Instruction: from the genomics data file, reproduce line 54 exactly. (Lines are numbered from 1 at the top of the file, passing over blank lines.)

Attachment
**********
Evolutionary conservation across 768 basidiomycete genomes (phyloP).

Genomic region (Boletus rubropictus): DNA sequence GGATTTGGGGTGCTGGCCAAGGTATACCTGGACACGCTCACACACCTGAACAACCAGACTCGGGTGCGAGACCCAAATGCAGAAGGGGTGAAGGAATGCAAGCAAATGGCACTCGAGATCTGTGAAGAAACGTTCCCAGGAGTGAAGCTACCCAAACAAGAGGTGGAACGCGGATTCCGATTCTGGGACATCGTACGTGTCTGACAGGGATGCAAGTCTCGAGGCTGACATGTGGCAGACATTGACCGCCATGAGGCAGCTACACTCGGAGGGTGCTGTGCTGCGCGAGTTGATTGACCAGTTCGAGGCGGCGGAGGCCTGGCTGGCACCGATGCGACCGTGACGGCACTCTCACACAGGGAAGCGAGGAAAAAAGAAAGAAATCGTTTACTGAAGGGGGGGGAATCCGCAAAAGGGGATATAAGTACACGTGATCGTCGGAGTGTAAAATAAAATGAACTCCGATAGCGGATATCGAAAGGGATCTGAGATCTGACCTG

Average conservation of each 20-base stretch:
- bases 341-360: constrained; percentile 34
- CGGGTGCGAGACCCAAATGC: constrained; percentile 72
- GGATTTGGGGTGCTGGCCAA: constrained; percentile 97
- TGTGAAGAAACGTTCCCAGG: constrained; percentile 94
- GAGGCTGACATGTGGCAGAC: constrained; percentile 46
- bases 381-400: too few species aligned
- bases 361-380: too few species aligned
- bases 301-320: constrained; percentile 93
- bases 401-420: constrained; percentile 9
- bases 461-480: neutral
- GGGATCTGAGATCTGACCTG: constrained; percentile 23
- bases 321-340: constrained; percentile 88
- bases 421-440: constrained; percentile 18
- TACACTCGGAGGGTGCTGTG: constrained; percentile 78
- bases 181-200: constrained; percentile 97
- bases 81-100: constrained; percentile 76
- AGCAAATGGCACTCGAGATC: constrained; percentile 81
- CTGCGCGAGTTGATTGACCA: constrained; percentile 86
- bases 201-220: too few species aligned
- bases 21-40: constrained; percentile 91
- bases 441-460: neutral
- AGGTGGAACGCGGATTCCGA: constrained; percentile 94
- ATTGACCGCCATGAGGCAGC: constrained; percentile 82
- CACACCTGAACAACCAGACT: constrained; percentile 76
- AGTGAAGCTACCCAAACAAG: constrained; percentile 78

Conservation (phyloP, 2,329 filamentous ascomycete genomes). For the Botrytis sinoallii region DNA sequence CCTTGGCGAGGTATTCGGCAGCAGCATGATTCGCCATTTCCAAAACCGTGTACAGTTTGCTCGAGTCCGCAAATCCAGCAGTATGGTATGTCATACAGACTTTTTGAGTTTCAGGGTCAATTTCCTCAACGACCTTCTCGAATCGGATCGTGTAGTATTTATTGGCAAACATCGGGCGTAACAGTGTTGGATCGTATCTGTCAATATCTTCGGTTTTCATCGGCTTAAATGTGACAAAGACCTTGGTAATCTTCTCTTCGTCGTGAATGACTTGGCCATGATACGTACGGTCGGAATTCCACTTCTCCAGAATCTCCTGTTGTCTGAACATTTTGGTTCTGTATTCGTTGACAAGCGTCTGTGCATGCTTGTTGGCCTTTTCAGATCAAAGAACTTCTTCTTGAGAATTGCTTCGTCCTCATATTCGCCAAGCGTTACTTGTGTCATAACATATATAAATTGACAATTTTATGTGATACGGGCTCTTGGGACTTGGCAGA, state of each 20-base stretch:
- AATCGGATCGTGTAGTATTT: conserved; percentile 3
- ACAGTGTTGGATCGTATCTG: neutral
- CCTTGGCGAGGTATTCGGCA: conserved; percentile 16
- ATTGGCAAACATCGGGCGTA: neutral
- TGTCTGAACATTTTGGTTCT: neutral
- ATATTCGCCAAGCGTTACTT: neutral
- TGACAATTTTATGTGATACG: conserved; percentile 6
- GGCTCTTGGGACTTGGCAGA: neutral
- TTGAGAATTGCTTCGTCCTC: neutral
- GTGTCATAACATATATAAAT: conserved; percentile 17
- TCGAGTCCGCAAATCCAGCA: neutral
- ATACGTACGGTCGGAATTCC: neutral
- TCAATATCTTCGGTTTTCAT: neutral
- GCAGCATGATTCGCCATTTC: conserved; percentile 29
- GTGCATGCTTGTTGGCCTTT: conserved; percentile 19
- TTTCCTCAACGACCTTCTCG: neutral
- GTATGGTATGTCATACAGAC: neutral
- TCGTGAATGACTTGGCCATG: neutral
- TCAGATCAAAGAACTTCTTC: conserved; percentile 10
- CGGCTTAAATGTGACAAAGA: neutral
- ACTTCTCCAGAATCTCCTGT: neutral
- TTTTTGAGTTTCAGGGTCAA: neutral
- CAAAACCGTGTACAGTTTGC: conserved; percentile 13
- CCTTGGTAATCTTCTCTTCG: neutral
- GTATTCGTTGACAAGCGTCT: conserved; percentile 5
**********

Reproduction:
- GTATTCGTTGACAAGCGTCT: conserved; percentile 5